Meet the Instructor: Caroline Adderson

By Erin Parker

Caroline Adderson - Credit Cassandra MatichukWe’re thrilled to announce that Caroline Adderson will be teaching Editors BC’s January seminar, Editing Fiction! Caroline is the acclaimed author of four novels (A History of Forgetting, Sitting Practice, The Sky Is Falling, Ellen in Pieces), two collections of short stories (Bad Imaginings, Pleased to Meet You), and many books for young readers. She also teaches in SFU’s Writing and Publishing Program. In this hands-on workshop, Caroline will share valuable techniques to help editors collaborate effectively with writers and bring out the best in their fiction manuscripts.

Erin Parker, a member of Editors BC’s professional development committee, recently had a conversation with Caroline about her writing journey, some of the biggest mistakes editors and authors can make when they start working together, and her appreciation of good books and savvy editors who take their writers out to lunch.

Could you tell us about your journey to becoming a writer, Caroline?
It was an accidental journey. I simply got off the train at the wrong stop!

I studied education at UBC and during those four years changed my mind annually as to what age group I wanted to teach and what my specialization would be. In third year, I took a creative writing class and enjoyed it so much that I decided to make it one of my “concentrations.” The next year I enrolled in three classes in the department. That would have been it for me except my professor, Andreas Schroeder, took me aside at the end of the year and said, “You should apply for a Canada Council grant.” I didn’t even know what the Canada Council was, so he dragged me to the office and wrote down the address. I applied and got a grant, which allowed me to write for nine months. Everything I wrote was awful, but I developed the discipline necessary to keep going in the arts. Discipline is more important than talent in the beginning.

Your upcoming seminar teaches editors practical techniques for strengthening and polishing fiction manuscripts. What’s one way editing fiction differs from editing non-fiction?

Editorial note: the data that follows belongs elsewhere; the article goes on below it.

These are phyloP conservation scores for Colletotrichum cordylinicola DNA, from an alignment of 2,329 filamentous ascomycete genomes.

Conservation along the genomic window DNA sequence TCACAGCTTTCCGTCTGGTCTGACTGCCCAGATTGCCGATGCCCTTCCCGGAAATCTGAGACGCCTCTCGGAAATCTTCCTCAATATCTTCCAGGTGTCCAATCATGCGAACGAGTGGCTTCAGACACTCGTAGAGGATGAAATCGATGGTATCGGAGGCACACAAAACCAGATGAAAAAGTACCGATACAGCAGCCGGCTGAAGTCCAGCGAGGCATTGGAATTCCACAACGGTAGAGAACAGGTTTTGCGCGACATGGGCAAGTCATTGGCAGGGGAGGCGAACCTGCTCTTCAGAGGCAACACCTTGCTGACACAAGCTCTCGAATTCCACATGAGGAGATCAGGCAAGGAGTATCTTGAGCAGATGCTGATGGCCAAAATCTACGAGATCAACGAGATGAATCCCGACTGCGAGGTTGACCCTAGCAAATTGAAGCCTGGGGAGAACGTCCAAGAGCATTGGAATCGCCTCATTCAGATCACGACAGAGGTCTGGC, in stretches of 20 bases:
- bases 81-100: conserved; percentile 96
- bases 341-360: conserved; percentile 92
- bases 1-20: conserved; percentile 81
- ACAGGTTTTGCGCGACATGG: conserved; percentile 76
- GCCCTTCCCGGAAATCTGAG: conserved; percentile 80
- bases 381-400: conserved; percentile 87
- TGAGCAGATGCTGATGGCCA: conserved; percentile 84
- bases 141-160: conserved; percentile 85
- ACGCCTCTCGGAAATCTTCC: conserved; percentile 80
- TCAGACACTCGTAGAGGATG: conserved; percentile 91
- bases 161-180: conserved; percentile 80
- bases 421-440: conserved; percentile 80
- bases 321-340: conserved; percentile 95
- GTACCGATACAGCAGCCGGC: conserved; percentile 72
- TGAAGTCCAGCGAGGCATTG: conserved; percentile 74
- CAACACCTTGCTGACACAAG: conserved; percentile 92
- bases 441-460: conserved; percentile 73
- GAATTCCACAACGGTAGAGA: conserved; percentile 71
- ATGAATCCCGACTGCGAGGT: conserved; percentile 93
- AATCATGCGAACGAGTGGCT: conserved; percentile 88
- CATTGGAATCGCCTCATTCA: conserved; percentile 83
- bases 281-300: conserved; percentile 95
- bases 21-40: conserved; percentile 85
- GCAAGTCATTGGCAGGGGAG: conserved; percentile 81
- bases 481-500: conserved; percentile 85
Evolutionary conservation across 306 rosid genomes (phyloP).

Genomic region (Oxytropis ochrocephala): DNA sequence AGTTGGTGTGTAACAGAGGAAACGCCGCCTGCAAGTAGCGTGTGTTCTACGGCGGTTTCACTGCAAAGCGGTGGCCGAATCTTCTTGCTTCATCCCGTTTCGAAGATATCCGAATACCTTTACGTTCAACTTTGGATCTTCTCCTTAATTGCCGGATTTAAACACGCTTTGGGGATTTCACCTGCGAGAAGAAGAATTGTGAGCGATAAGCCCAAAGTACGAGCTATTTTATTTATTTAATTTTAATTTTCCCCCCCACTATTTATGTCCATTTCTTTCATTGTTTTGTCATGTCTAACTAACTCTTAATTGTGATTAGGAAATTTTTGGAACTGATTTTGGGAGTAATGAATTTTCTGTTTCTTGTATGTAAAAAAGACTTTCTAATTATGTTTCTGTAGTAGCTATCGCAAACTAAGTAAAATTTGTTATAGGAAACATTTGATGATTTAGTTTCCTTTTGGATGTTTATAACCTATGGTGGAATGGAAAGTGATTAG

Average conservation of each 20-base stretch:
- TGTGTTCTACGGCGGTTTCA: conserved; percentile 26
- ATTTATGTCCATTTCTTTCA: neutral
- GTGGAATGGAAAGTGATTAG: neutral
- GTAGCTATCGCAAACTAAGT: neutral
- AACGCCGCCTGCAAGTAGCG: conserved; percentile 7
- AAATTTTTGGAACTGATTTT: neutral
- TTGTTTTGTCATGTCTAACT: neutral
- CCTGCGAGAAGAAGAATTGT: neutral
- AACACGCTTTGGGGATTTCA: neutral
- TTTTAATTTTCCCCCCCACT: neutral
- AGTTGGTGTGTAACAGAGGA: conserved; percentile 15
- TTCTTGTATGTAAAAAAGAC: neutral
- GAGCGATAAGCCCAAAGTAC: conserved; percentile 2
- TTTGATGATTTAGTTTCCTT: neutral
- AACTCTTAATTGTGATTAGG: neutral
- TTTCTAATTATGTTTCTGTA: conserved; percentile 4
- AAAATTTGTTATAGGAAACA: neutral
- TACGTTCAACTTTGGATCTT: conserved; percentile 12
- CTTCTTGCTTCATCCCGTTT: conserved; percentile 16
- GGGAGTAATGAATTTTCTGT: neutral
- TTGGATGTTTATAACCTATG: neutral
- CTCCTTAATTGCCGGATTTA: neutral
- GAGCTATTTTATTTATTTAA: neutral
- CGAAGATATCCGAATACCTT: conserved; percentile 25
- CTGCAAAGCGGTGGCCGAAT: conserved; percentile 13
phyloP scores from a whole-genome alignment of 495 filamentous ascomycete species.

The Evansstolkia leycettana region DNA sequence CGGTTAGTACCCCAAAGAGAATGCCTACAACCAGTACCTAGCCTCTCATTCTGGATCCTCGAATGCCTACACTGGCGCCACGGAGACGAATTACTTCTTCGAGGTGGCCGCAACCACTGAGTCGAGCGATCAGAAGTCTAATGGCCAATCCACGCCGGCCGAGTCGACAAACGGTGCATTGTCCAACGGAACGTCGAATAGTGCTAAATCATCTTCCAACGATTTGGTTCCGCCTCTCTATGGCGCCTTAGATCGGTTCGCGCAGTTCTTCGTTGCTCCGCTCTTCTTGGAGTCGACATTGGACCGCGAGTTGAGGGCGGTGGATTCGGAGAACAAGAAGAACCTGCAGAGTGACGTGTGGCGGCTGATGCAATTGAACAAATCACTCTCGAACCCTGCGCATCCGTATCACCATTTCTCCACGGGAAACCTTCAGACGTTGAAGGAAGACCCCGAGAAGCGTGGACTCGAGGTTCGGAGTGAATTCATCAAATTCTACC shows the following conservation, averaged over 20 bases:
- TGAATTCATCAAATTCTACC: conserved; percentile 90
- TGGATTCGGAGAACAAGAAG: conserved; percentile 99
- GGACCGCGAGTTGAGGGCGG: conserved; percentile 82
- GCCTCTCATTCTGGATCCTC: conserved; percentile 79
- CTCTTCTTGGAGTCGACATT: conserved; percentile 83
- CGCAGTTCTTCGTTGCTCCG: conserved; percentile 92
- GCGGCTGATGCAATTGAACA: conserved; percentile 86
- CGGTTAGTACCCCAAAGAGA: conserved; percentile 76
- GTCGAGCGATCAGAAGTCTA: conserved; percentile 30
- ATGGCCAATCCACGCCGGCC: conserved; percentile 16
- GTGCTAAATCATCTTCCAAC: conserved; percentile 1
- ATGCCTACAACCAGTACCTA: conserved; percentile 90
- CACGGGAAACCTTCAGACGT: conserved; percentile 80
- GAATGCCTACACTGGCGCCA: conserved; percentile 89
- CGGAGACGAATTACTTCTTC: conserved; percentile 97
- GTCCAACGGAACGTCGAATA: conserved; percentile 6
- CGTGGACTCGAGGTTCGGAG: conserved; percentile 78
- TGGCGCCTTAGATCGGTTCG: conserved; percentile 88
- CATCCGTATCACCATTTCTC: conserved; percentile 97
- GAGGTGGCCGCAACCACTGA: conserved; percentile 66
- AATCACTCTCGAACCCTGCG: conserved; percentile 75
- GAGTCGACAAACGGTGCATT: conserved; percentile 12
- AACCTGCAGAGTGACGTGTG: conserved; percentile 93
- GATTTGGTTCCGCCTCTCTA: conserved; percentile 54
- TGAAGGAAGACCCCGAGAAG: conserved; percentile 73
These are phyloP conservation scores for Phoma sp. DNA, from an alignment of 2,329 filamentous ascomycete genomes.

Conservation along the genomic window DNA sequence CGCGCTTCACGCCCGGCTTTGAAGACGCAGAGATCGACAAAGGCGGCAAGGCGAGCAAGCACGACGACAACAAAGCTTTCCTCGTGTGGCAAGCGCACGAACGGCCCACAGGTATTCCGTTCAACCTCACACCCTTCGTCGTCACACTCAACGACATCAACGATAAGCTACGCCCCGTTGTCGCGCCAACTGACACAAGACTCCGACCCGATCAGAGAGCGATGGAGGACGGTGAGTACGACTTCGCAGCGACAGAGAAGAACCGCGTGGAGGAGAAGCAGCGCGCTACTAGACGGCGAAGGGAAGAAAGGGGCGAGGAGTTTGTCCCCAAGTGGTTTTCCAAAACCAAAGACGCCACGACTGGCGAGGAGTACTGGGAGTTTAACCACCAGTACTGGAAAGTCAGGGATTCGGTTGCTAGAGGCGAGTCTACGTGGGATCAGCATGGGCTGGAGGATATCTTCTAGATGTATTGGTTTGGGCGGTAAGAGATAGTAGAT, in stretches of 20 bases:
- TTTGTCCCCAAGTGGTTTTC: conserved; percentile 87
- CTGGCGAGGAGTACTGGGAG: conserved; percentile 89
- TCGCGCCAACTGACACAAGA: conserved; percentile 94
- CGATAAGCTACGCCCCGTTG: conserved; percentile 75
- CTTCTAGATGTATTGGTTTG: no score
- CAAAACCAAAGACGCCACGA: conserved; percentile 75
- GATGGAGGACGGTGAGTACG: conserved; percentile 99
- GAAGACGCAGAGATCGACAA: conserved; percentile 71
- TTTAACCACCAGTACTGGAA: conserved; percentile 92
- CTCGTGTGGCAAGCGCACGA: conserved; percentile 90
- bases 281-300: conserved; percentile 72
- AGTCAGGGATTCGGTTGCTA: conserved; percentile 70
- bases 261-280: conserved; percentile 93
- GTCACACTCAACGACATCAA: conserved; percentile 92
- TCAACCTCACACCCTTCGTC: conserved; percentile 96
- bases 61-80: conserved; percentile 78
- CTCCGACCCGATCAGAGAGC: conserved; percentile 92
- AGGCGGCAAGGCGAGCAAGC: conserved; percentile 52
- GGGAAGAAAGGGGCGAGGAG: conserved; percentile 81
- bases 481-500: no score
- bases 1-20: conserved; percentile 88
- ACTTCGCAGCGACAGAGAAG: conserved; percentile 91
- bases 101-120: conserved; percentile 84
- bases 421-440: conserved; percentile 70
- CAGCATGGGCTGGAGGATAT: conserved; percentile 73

This is hard for me to answer. I recently published a book of non-fiction (Vancouver Vanishes: Narratives of Demolition and Revival), for which I was “editor” and co-contributor. But I really only selected and commissioned the pieces. As soon as the finished manuscript was compiled, I panicked and said, “Help! I don’t know how to edit non-fiction.” My friend Zsuzsi Gartner came to my rescue. That being said, I suppose the main difference is the importance of character, especially the development of the protagonist. For fiction to be successful the protagonist must have an arc and her motivations must be clear. Fiction editing is probably much more intuitive than non-fiction editing.

In this workshop, you’ll also offer advice about the all-important writer–editor relationship, which can be tricky for both parties to navigate. When an editor and writer start working together, what’s the biggest mistake each of them can make? How can these missteps be avoided or corrected?
On the editor’s part, the biggest mistake is not saying how much you love the book, or not saying there are things you love about it, right off the top. Fiction writers work in isolation for years for almost no money. They need to feel that their sacrifice has been worth it. Your praise will do that and will also open them up to your suggestions for improvement.

On the writer’s part, the biggest mistake is making the editor an adversary rather than a partner in creating a better manuscript. Sometimes, of course, the editor is an adversary, but I’m sure none of those nasty people will sign up for this class.

As an award-winning author of numerous novels, short story collections, and books for young readers, you’ve had the opportunity to work with many editors during your career. What have they had in common? How have their approaches to editing differed?
They buy me lunch. I know this sounds extremely shallow, but it’s simple psychology. When they buy me lunch, I feel special. I know they value my work—at least enough to put lunch on the publisher’s tab! Then I want to please them and show them I am worth the price of that lunch. The writer–editor relationship can be very personal and intense. Establishing mutual trust, collegiality, and respect should be the first thing an editor does. And it only costs about $20!

As for different approaches to editing, children’s editors are much more hands-on. Shelley Tanaka at Groundwood, for example, slashes my books. Out, out, out! I love it. Patrick Crean, who has been my adult editor for most of my career, never touches the prose itself. He’ll write several pages of notes and leave it to me to fix things.

Our focus is often on New Year’s resolutions this time of year. Could you tell us one of your reading, writing, or teaching goals for 2016?
I’d like to do more pleasure reading and less duty reading, but it already looks like I’ll be falling off the wagon in January. That’s the life of a freelancer. And since you’ve mentioned reading, let me say that to be a good writer or a good editor of fiction it’s imperative that you read good books. You’re pretty much only as good as what you read.

Erin Parker is a professional bookworm and full-time freelance editor of trade fiction and non-fiction for adults and young readers. She holds a PhD in English literature from the University of Toronto and has worked in publishing since 2013.

Photo credit Cassandra Matichuk.

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